Before I begin, some basics:
There are a lot of arguments – pro and con – regarding Microsoft products and the Microsoft environment.
There are a lot of arguments – pro and con – regarding Linux and the Linux environment.
Yet many people seem to see a lot of these arguments as Apples vs. Apples, when it isn’t. (And let’s not even go into the whole Apple COMPUTER company debates).
- Microsoft makes both operating systems (OS) and applications (Word, Excel, IIS).
- Linux is an operating system – more properly, the kernel (foundation) of an operating system.
- Linux doesn’t make applications. Many apps are built in the same way and with the same spirit as the Linux kernel, but Linux != apps.
So saying “Linux is better than MS” (or vice versa) is really a misnomer, but – in a broad sense – makes sense.
I’ll be using the broad sense for this entry.
Basically, Linux is missing the boat with one of the largest groups that it should be wooing: The just-below Uber-geek type.
Such as me. Sure, I rebuild Linux boxes; I do most things from the command line and so on.
But it still seems like you need to know the secret handshake to do certain things on Linux – things that will foster wide acceptance – that are trivial on Windows, for example.
I was looking into upgrading the PHP (essentially, an app that sits on top of the OS) on one of my boxes to a more current version. Since I’m past the dot release stage (4.1.x to 4.3.x), there is no simple patch.
How to upgrade?
Damn good question.
Essentially, it appears – and I’m still not certain – that I have to back out all my PHP stuff (PHP itself, PHP ODBC, PHP JDBC, PHP mySQL, PHP Postgres, PHP dev tools and so on) and do a new install.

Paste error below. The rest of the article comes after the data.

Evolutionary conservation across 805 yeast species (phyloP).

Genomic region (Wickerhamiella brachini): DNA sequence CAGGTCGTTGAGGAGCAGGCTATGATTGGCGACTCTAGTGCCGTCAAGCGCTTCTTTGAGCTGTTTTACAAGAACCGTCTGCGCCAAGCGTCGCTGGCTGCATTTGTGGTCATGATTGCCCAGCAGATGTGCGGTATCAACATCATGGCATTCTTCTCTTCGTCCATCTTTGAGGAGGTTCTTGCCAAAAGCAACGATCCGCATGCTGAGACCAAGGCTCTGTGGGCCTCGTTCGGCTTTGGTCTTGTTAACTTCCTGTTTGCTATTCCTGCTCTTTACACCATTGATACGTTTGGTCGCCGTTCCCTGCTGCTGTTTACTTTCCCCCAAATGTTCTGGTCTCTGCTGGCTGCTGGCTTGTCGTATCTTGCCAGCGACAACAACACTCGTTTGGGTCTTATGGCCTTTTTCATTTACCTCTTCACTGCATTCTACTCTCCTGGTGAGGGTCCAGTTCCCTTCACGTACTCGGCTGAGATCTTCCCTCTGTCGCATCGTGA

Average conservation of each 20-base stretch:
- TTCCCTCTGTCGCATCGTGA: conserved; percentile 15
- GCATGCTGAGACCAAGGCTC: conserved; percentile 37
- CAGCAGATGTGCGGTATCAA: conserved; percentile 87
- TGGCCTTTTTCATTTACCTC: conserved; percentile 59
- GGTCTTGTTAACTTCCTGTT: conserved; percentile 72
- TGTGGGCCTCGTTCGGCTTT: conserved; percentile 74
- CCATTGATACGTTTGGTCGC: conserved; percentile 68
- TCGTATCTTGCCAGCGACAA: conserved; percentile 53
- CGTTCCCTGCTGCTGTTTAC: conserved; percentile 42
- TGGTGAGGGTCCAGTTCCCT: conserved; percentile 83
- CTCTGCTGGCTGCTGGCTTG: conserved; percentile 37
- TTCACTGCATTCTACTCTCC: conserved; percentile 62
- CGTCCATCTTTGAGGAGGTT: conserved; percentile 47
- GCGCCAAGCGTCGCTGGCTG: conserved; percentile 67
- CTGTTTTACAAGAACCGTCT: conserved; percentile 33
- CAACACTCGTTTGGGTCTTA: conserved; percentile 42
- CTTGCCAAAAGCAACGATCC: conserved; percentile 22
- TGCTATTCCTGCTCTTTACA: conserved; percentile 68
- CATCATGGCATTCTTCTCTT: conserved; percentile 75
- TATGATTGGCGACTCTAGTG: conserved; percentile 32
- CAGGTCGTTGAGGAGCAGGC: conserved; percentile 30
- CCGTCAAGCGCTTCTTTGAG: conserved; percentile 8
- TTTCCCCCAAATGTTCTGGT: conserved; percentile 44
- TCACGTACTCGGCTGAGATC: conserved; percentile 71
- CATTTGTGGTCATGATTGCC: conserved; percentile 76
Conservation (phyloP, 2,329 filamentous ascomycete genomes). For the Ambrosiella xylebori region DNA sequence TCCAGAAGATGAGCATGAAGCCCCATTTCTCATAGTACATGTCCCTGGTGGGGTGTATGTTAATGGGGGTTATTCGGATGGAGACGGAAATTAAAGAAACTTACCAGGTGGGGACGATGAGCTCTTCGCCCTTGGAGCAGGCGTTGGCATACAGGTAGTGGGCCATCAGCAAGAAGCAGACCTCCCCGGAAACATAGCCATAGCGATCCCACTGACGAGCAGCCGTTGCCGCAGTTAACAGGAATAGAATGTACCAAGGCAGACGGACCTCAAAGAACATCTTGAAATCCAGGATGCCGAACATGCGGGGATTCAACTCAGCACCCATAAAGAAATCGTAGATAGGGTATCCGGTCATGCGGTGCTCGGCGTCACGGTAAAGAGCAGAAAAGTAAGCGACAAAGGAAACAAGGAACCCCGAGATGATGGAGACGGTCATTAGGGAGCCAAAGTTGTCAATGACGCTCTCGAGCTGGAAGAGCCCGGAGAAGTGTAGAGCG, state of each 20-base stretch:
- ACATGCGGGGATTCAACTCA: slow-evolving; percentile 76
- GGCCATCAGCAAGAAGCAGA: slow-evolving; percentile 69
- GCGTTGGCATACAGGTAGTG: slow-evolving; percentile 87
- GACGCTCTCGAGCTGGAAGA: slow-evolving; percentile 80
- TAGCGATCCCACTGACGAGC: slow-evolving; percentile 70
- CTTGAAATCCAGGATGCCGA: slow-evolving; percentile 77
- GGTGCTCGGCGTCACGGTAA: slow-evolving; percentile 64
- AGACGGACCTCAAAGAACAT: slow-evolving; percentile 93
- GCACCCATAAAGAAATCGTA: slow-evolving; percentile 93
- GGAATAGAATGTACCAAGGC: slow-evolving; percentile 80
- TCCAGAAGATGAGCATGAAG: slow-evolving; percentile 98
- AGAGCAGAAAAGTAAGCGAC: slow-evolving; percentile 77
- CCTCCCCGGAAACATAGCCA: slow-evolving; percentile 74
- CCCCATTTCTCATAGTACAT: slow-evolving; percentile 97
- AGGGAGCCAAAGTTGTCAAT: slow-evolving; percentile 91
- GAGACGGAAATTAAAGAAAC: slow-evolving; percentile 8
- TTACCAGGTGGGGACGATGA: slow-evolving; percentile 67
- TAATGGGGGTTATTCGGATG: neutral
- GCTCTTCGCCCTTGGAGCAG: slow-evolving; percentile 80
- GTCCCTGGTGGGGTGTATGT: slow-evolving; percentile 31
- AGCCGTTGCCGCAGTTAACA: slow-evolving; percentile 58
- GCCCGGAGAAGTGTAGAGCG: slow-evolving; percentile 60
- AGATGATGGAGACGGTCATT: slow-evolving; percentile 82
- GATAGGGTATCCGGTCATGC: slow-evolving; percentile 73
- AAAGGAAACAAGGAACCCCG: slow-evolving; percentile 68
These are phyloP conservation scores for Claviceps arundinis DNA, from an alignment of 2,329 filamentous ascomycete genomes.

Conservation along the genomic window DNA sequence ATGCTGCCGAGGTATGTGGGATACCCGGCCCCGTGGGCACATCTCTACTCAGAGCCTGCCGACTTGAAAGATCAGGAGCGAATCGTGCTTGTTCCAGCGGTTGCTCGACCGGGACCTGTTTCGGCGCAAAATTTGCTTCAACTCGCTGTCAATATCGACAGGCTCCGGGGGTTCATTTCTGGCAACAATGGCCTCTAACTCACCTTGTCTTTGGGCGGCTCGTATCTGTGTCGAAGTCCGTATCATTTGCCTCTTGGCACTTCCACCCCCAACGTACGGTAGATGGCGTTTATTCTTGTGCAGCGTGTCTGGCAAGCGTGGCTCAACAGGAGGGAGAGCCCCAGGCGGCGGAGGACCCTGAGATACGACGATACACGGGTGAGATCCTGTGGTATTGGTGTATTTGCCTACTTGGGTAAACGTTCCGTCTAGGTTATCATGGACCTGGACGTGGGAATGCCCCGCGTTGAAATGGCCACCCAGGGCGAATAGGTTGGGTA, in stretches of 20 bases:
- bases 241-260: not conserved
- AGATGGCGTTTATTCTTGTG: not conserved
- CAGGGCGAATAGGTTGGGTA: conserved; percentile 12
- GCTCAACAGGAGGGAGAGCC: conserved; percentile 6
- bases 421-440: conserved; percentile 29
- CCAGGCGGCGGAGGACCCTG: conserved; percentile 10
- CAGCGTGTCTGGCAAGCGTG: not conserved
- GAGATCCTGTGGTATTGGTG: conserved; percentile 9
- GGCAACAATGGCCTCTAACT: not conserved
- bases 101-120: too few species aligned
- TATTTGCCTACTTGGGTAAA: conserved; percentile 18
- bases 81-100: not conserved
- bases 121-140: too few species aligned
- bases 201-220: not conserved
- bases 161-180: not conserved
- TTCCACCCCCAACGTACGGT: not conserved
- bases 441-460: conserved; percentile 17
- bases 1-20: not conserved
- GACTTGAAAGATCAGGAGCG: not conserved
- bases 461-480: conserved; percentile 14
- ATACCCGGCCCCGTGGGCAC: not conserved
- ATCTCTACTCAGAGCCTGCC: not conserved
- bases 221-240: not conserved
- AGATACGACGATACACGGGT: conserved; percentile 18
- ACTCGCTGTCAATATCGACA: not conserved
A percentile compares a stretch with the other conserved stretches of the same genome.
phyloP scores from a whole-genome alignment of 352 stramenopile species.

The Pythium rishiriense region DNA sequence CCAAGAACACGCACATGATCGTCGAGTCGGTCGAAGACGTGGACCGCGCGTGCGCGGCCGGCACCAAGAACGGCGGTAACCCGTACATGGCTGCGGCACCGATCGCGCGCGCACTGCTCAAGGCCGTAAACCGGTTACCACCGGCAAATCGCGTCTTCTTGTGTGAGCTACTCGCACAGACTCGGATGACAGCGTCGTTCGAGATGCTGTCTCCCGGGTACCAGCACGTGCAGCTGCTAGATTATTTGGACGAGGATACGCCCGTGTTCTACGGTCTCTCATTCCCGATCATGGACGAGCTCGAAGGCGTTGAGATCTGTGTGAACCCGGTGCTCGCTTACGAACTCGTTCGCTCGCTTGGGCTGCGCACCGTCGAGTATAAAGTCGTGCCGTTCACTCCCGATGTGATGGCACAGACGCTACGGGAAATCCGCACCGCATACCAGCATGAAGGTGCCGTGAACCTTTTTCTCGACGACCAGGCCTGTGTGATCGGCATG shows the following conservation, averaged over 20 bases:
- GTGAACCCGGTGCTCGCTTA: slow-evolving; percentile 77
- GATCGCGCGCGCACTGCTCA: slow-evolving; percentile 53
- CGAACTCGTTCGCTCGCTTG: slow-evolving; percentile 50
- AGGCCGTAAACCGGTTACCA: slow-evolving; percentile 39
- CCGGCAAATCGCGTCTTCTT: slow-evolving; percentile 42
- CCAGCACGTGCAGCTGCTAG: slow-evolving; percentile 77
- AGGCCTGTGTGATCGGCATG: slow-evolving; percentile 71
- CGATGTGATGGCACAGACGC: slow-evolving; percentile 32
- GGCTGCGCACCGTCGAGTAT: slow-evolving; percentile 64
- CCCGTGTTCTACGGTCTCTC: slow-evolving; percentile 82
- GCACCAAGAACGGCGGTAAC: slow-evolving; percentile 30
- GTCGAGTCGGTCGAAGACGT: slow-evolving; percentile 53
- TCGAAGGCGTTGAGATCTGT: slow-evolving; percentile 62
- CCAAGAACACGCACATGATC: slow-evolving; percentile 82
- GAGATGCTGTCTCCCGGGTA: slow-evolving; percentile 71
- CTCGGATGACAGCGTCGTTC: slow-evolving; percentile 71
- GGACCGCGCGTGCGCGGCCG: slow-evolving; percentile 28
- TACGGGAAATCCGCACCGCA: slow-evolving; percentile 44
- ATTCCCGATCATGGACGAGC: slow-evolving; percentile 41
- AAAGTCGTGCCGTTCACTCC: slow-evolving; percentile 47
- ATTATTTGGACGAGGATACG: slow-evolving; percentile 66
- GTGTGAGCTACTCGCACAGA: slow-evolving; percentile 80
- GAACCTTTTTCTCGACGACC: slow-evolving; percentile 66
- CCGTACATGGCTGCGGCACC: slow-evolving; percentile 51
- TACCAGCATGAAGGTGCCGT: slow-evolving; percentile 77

But wait – there’s more!
The new PHP requires certain libraries and so on, other dependancies that are not necessarily a 1:1 update relationship with the old edition.
Will these new, non-PHP installs mess up something else? Will my system even see the new PHP?
And so on.
MS, with all the install wizards, makes it pretty easy to upgrade even from Win95 to Windows XP, for example. Here on Linux, I can’t easily figure out how to upgrade a point release product.
That’s not good.
It’s getting better. Debian’s aptget and RedHat’s RPM are good starts, but there is still that wide middle ground – between really savvy users and really newbies – that is stymied by stuff like this.
Trash MS all you want, but its install wizards and so on make installing/deinstalling stuff pretty much a no-brainer. Yes, you can rag all you want about how the wizards are necessary because of the seven circles of hell known as the registry and so on (and that’s valid!), but at least MS has it.
I – a pretty geeky dude – want to be able to easily upgrade stuff. It can be command line (I use CPAN, for example, all the time for Perl modules – not intuitive but it works), but I need the following:
- Full package of all items that might be necessary for the upgrade. For example, the newer PHP requires some non-PHP library. Include it
- A way to view what you will be installing ahead of time: This can be a list of files, but it should also say what it satisfies – so I can install this ODBC driver and see that it satisfies the mySQL driver need or whatever.
- A way to narrow the install: Database drivers for DB A, B and C are part of package. I don’t use database B – a way to say don’t install this one
- A way to test to see if the install – as selected – will go in cleanly: RPM has this already; echos unsatisfied dependancies, and so on.
- Detect old versions of package contents and react: I’m installing PHP 4.1.2; I already have PHP 4.1.0 – echo a Yes/No question: Version 4.1.0 has been detected; upgrade(Y/N)?
Basically, the Windoze-like install features, though it does not have to have all the bells and whistles today (later, they will be expected by Linux GUI users).
Let me add or update something simply.
Because – right now – that is not an option.
And that’s a shame.
Again – I AM geeky, but should everyone who want to run a Linux/Unix system have to learn the complete get/make/install routine, figure out how/what libraries are/are needed and so on? It’d be like MS users having to care about DLLs.